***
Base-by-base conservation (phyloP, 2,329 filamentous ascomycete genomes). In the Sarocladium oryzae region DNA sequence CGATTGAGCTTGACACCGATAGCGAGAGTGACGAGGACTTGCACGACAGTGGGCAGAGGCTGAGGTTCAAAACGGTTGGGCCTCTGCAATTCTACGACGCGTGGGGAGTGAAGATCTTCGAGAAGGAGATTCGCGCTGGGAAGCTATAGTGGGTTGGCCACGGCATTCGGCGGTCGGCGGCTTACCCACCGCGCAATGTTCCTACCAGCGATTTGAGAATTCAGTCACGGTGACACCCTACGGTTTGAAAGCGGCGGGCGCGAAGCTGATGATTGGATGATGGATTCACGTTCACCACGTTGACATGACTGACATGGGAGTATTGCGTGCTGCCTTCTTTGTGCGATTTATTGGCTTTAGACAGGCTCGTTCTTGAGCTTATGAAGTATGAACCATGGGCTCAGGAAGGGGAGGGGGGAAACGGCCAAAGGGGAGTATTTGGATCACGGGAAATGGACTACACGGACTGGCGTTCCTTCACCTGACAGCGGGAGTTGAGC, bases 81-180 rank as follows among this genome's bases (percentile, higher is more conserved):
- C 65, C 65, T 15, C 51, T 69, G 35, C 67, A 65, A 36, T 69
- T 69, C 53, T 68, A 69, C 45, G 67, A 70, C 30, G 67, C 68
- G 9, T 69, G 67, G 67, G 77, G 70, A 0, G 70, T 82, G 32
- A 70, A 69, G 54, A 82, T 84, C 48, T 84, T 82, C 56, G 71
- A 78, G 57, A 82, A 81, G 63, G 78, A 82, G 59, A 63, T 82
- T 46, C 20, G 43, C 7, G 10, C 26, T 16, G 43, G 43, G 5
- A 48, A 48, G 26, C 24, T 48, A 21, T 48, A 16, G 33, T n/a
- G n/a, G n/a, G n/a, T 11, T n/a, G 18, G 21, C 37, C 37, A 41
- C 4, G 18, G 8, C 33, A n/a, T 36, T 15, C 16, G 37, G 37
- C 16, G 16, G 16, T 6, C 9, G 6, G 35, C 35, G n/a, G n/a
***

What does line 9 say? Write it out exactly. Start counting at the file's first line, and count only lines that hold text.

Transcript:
- G n/a, G n/a, G n/a, T 11, T n/a, G 18, G 21, C 37, C 37, A 41